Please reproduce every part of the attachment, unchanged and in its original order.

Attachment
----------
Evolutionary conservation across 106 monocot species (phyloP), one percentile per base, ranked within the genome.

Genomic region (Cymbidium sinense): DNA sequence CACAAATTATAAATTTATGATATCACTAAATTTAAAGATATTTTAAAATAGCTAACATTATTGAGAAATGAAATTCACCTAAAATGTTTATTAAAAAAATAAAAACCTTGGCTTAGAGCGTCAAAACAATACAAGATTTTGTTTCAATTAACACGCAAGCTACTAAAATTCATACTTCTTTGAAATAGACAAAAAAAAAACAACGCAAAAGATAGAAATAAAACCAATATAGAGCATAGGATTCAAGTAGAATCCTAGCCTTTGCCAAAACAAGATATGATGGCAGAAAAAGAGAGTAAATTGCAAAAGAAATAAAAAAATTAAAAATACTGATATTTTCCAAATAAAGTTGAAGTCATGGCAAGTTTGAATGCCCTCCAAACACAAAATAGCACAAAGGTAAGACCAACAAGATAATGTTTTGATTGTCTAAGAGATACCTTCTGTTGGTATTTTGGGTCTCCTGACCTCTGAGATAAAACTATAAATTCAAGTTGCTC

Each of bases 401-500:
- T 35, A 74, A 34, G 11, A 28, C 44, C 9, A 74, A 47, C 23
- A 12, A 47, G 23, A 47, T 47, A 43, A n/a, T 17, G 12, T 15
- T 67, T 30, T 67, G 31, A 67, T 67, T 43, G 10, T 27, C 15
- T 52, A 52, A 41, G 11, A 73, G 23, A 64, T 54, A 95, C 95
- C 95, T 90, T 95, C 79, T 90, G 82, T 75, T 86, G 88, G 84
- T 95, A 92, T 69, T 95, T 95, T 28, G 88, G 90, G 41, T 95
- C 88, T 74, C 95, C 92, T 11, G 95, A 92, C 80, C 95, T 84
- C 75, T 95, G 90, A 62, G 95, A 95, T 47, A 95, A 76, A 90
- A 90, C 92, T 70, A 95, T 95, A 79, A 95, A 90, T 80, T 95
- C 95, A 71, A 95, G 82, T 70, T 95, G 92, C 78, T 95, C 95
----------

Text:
Evolutionary conservation across 106 monocot species (phyloP), one percentile per base, ranked within the genome.

Genomic region (Cymbidium sinense): DNA sequence CACAAATTATAAATTTATGATATCACTAAATTTAAAGATATTTTAAAATAGCTAACATTATTGAGAAATGAAATTCACCTAAAATGTTTATTAAAAAAATAAAAACCTTGGCTTAGAGCGTCAAAACAATACAAGATTTTGTTTCAATTAACACGCAAGCTACTAAAATTCATACTTCTTTGAAATAGACAAAAAAAAAACAACGCAAAAGATAGAAATAAAACCAATATAGAGCATAGGATTCAAGTAGAATCCTAGCCTTTGCCAAAACAAGATATGATGGCAGAAAAAGAGAGTAAATTGCAAAAGAAATAAAAAAATTAAAAATACTGATATTTTCCAAATAAAGTTGAAGTCATGGCAAGTTTGAATGCCCTCCAAACACAAAATAGCACAAAGGTAAGACCAACAAGATAATGTTTTGATTGTCTAAGAGATACCTTCTGTTGGTATTTTGGGTCTCCTGACCTCTGAGATAAAACTATAAATTCAAGTTGCTC

Each of bases 401-500:
- T 35, A 74, A 34, G 11, A 28, C 44, C 9, A 74, A 47, C 23
- A 12, A 47, G 23, A 47, T 47, A 43, A n/a, T 17, G 12, T 15
- T 67, T 30, T 67, G 31, A 67, T 67, T 43, G 10, T 27, C 15
- T 52, A 52, A 41, G 11, A 73, G 23, A 64, T 54, A 95, C 95
- C 95, T 90, T 95, C 79, T 90, G 82, T 75, T 86, G 88, G 84
- T 95, A 92, T 69, T 95, T 95, T 28, G 88, G 90, G 41, T 95
- C 88, T 74, C 95, C 92, T 11, G 95, A 92, C 80, C 95, T 84
- C 75, T 95, G 90, A 62, G 95, A 95, T 47, A 95, A 76, A 90
- A 90, C 92, T 70, A 95, T 95, A 79, A 95, A 90, T 80, T 95
- C 95, A 71, A 95, G 82, T 70, T 95, G 92, C 78, T 95, C 95